Living beautifully, getting things done AND exuding a sense of style is a tall order for most of us. Working in my industry, I’m surrounded by women who have somehow figured out how to exude effortless beauty and look impossibly chic, which always causes me to ask, “How does she do it?” So, this new series on FSB is dedicated to all of who’d like to stop that fabulous gal and ask her just that question. I did.
My first interview for this series is with one of the beauty industry’s sharpest writers and most incredible talents, Annie Tomlin. Annie’s lovely spirit and impeccable use of language have her in high demand for many publications, most recently for Vogue.com. She’s also just launched a brand-new beauty site, The Glowhow, and is about to get married. All of that and she still manages to be kind and look lovely. I’m honored to call her my friend.
I reached out to Annie to see if I could capture her gentle spirit on film (I took the photos featured in this piece) as well as get her to tell us in her own words how she exudes such a great glow; you’d never guess she’s had a long-time struggle with acne through her adult life as well as some other challenges. From taking care of your skin to taking time for yourself, here’s how Annie does it:
On the battle for acne-free skin…
“It’s funny, as a teenager, I didn’t have really bad skin. I just figured skin changes were part of being a teenager, you know? But in my 20’s, I don’t know what happened, but it’s like my skin just exploded. I remember one morning while I was living in Chicago (I must have been about 24,) I woke up with nine new pimples overnight. It wasn’t just blackheads, it was cystic acne: that hard, painful acne that comes with little volcanoes that erupt on your face. I tried OTC products and they didn’t get rid of it completely so I then spent the next ten years talking to the best dermatologists and estheticians about the problem, and nothing seemed to completely control my acne; it just kept coming back.
For people who have acne, you’re never unaware of the issue. You feel self-conscious, like you’ve somehow done something to deserve it, that you’re always doing something wrong. So, it’s not just a physical issue, it’s a mental one as well. When the final dermatologist said my last option was Accutane, I knew there had to be a better solution, which brought me to an acne clinic called skinSALVATION in San Francisco. They’re loving, but really strict and quite serious. I had to go in for facials and a chemical peel every two weeks at first, just to get all the impurities out of my face and to renew cellular turnover. They had me throw out all my products (which was SO hard, especially makeup that could clog my pores) as well as change my diet: I had to cut out soy, seaweed, coffee, dairy, etc., anything that could cause hormonal changes or to affect the body internally (coffee raises cortisol, which triggers an emergency response and inflammation.) I realized through that process that dairy was my main issue; I cut that out and my skin started to clear up almost instantly. If I cheated even a little, my face erupted into a sea of acne. So, for me, that was it: dairy had to go. I literally have a tiny red mark on my face right now from when I had a little cream in something in December.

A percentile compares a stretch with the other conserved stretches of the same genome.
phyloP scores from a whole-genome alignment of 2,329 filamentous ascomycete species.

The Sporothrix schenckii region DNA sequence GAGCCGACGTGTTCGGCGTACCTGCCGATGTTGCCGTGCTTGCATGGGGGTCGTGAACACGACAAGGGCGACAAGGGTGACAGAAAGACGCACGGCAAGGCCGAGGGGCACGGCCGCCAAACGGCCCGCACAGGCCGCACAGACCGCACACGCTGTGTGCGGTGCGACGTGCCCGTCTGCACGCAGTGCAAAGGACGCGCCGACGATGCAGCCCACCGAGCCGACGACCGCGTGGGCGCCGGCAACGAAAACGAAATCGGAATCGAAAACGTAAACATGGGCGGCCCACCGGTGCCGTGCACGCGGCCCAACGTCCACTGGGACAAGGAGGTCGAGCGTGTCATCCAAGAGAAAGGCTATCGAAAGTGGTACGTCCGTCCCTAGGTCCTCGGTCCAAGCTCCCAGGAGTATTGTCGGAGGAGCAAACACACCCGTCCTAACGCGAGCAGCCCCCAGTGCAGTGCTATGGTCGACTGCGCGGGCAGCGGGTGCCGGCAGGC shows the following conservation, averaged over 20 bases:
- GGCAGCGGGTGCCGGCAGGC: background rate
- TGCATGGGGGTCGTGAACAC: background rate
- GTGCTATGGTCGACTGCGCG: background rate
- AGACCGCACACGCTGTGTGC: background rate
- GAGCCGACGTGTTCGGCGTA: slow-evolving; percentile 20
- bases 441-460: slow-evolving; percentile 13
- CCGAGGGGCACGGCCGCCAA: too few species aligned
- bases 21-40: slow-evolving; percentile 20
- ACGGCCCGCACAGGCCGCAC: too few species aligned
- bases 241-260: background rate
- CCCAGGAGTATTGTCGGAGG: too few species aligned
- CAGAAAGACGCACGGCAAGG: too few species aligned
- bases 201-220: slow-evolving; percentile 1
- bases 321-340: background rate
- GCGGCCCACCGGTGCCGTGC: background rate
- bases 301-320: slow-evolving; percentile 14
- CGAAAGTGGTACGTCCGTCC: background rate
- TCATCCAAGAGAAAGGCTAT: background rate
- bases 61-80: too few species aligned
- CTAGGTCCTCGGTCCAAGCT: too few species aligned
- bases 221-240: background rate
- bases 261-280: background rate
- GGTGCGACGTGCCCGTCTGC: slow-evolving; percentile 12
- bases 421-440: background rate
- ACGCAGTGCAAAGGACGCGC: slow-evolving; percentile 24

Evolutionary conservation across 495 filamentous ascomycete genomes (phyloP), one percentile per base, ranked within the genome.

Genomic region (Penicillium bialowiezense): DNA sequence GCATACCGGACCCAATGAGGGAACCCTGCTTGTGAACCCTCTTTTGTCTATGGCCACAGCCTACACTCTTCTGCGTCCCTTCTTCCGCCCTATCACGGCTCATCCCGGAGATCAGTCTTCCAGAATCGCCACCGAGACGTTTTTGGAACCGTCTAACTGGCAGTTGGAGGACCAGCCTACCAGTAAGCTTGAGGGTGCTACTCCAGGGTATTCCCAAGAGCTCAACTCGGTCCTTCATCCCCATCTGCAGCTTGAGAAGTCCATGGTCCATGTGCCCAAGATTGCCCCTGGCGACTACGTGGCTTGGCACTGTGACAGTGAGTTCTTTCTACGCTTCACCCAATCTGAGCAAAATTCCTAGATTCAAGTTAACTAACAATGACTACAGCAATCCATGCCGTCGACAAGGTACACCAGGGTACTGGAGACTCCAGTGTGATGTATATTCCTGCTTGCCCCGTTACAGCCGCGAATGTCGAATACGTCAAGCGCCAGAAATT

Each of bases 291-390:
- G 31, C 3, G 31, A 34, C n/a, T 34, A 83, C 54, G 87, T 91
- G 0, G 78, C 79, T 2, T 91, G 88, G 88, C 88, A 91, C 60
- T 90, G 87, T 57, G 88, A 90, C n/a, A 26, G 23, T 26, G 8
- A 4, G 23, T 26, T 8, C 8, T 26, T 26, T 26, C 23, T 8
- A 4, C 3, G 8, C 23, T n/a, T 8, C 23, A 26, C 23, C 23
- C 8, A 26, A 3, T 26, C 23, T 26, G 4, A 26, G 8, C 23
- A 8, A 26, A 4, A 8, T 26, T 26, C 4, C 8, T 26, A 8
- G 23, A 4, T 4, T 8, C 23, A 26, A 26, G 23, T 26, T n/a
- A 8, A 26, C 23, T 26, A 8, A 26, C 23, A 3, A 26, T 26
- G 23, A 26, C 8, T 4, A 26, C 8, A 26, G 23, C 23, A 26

It didn’t happen overnight, it took time, but it did happen. I get a pimple now and then, but I feel that between the dietary changes, a better skincare regimen, and getting rid of certain causes of stress that my skin reflects how I feel inside: it’s calmer and has a great glow.”
On her simple-yet-effective skincare regimen now….
“I love Skinceuticals Hydrating B5 Gel, because you can actually have acne AND dehydrated skin (lucky me,) so it’s great for that. I also love their Blemish and Age Solution, which has salicylic acid in it to keep my pores clear. I wear SPF 30 every day (always have, kind of agnostic on the brand) and I’ve been using an old favorite, the Kiehl’s Since 1851 Creamy Eye Treatment with Avocado; I love that it’s so nourishing and simple. If I feel a cyst coming on, I’ll use the Renee Rouleau Anti-Cyst Treatment, but I don’t get as many anymore, thank goodness. I buy a lot of my products from skinSALVATION just because I know how passionate they are about what touches the skin, so it’s easy to trust the formulas. I’ll do a mask depending on how my skin feels: a light peel, clay mask, etc. But I stopped doing so much to my skin, and it’s paid me back. Your skin will tell you what it needs.”